You mentioned your drummer, Steve Misamore, telling you how true Damn These Dreams is to your life. Is he the band member that’s been with you the longest?
“Yeah. We started playing Lower Broadway together 10 years [ago]. Well, gosh, we started back in ’99.”
That’s more like 15 years.
“Yeah. I just gave him a 10-year present. I paid for his pilot’s license training for his 10-years-in-the-band present. But now I’m realizing that’s probably his 12- or 13-year present.”
How long have the other guys been with you?
“[Steel guitarist and banjo player] Tim [Sergent’s] been there going on – well, this is his 9th year. And then the other three guys all came on after I did Up On the Ridge [in 2010]. Up On the Ridge was like a transformative record of my life. It really reset a lot of things for me. I brought in Dan [Hochhalter] on fiddle, Brian [Layson] on guitar and Cassady [Feasby] on bass. That would’ve been ’10. So this is their fourth year. I mean, just great players, great guys.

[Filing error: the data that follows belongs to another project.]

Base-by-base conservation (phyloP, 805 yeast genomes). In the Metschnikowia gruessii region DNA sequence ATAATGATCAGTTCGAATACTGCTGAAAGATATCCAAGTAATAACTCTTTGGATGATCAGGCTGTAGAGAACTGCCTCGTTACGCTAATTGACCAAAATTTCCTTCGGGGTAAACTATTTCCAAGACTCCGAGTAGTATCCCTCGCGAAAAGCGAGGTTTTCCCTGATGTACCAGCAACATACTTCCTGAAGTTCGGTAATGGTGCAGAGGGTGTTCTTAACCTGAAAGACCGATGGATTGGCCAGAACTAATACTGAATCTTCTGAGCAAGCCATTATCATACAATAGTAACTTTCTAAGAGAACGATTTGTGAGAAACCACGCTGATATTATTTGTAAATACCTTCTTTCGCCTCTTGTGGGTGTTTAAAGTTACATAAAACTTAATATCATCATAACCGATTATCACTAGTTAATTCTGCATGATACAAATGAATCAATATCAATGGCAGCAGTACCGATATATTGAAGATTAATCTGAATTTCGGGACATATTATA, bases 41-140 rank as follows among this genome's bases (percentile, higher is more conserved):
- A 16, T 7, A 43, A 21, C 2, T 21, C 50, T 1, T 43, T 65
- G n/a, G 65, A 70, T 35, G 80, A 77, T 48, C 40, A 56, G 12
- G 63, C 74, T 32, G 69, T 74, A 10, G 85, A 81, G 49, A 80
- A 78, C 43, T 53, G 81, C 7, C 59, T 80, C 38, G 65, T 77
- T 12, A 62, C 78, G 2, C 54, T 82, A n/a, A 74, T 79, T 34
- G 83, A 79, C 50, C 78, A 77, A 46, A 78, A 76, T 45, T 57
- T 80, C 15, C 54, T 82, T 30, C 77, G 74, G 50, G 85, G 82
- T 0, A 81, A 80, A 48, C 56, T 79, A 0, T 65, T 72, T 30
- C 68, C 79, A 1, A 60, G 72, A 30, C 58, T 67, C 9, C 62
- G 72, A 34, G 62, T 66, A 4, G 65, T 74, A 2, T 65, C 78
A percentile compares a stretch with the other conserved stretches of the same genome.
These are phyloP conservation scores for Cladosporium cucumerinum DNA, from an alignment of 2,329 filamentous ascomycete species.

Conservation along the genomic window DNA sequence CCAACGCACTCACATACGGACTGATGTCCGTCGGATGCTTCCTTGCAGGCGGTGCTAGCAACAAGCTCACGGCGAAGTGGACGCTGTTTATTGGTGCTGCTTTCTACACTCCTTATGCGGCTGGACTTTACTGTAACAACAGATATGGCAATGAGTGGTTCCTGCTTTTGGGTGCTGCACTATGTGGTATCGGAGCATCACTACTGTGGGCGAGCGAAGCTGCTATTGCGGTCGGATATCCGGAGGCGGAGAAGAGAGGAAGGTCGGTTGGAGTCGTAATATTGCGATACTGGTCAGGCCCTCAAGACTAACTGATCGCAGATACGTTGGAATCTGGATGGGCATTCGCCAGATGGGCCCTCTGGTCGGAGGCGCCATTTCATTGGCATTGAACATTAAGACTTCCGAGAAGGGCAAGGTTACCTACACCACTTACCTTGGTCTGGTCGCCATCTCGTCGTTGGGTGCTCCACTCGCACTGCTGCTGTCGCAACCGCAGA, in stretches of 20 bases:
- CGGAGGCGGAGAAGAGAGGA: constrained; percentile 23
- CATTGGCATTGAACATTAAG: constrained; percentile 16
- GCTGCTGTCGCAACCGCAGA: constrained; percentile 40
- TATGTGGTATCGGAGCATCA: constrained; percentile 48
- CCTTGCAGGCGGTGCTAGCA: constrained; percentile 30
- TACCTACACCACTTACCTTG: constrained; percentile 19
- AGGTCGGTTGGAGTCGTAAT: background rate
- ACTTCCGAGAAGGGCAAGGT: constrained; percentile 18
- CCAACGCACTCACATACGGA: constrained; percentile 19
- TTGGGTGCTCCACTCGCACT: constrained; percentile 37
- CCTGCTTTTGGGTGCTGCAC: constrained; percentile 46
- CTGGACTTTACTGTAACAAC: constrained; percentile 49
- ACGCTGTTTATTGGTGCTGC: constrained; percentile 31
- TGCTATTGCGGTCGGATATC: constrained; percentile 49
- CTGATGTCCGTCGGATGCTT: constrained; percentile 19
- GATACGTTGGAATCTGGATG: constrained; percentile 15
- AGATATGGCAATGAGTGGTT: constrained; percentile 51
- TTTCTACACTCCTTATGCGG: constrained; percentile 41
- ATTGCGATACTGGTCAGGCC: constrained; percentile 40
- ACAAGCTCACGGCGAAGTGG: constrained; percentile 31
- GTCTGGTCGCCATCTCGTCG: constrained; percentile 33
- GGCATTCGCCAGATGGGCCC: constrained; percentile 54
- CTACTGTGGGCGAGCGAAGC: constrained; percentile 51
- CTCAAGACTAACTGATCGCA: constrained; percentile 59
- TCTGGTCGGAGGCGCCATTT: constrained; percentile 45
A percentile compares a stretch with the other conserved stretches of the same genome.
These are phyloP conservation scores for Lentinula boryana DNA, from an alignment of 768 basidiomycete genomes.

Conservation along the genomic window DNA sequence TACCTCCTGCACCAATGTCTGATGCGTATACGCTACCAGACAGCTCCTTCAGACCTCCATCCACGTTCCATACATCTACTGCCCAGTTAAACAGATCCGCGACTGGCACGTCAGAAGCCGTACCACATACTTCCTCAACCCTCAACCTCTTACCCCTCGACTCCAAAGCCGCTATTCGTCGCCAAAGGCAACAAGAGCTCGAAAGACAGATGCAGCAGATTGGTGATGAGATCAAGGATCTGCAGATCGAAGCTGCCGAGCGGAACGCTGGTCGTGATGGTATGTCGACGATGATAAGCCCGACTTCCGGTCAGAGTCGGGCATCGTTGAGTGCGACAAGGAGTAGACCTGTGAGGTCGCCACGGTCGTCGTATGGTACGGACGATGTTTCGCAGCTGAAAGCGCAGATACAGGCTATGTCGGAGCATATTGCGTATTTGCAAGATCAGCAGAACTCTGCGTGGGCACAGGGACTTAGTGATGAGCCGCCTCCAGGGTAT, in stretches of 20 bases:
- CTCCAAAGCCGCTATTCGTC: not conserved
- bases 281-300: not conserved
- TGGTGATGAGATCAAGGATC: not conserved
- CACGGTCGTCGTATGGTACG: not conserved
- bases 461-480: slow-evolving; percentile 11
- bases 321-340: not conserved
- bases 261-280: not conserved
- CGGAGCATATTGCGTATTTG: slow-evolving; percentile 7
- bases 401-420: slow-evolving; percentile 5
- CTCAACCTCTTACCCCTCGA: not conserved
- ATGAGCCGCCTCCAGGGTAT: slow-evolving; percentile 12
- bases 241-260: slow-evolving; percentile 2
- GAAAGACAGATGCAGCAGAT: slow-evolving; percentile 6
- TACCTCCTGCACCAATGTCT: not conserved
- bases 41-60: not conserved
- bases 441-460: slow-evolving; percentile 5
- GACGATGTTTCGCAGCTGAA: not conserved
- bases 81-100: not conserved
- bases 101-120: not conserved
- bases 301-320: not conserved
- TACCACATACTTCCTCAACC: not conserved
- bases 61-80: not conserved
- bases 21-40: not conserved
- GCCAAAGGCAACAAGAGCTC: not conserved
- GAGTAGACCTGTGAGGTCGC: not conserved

“I was doing that [CMT] Crossroads [taping] with One Republic and talking to Ryan Tedder about that, the importance of having that group of guys around you. It makes life really enjoyable. Because I don’t go out; I don’t do like social stuff in town. I’m at home. So when I go on the road, my band has to be not only my band but my best friends and my male support group.
You reference your “beat-up, old guitar” in I Hold On. What kind is it?
“It’s a Martin. It’s a 1997 HD-28. People see it and they think it’s a pre-war, like a ‘39 Martin, because it’s so beat up, so worn out. There’s a hole underneath the pickguard from me playing it so much, from my pinkie just going back and forth over that piece of wood, over and over. I wish that guitar reflected how good of a guitar player I actually was. It looks like I’m friggin’ Bryan Sutton, or Tony Rice. I’ve got a signature Martin deal now, but I still kind gravitate towards that old guitar. It’s got a lot of stories in it.”